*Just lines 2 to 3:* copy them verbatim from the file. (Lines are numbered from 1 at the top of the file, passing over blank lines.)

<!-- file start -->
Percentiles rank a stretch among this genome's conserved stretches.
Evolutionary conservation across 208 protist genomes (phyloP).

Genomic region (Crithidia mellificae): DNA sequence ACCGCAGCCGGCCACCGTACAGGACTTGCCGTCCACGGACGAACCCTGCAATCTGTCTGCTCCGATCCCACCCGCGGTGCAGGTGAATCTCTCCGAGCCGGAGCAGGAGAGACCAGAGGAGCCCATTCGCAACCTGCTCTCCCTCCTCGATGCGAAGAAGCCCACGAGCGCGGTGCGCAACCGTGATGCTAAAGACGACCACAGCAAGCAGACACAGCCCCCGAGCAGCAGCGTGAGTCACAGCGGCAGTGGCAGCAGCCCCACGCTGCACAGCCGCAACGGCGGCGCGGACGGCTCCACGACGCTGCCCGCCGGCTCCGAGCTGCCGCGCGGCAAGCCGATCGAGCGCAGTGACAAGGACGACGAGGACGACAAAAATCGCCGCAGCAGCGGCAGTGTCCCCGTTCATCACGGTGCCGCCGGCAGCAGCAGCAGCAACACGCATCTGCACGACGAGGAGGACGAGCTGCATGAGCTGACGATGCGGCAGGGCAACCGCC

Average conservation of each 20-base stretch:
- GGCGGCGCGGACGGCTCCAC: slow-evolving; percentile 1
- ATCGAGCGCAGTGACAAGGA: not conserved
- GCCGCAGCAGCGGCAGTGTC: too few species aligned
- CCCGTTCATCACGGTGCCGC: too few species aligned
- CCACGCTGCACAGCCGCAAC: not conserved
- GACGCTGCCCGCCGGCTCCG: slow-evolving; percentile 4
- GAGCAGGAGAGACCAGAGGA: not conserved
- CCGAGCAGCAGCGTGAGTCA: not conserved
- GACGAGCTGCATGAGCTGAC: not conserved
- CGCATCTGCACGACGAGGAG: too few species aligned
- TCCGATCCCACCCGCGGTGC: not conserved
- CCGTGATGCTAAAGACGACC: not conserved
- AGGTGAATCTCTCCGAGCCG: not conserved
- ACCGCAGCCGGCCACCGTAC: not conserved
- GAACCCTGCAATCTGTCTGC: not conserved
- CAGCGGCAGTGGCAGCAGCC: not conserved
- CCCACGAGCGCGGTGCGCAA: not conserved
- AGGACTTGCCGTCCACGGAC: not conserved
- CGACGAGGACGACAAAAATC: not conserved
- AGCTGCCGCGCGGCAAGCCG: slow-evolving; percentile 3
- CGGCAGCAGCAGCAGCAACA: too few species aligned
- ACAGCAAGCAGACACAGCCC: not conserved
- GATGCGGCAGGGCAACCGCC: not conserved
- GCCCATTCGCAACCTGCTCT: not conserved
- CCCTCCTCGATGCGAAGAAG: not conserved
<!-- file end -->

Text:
Evolutionary conservation across 208 protist genomes (phyloP).

Genomic region (Crithidia mellificae): DNA sequence ACCGCAGCCGGCCACCGTACAGGACTTGCCGTCCACGGACGAACCCTGCAATCTGTCTGCTCCGATCCCACCCGCGGTGCAGGTGAATCTCTCCGAGCCGGAGCAGGAGAGACCAGAGGAGCCCATTCGCAACCTGCTCTCCCTCCTCGATGCGAAGAAGCCCACGAGCGCGGTGCGCAACCGTGATGCTAAAGACGACCACAGCAAGCAGACACAGCCCCCGAGCAGCAGCGTGAGTCACAGCGGCAGTGGCAGCAGCCCCACGCTGCACAGCCGCAACGGCGGCGCGGACGGCTCCACGACGCTGCCCGCCGGCTCCGAGCTGCCGCGCGGCAAGCCGATCGAGCGCAGTGACAAGGACGACGAGGACGACAAAAATCGCCGCAGCAGCGGCAGTGTCCCCGTTCATCACGGTGCCGCCGGCAGCAGCAGCAGCAACACGCATCTGCACGACGAGGAGGACGAGCTGCATGAGCTGACGATGCGGCAGGGCAACCGCC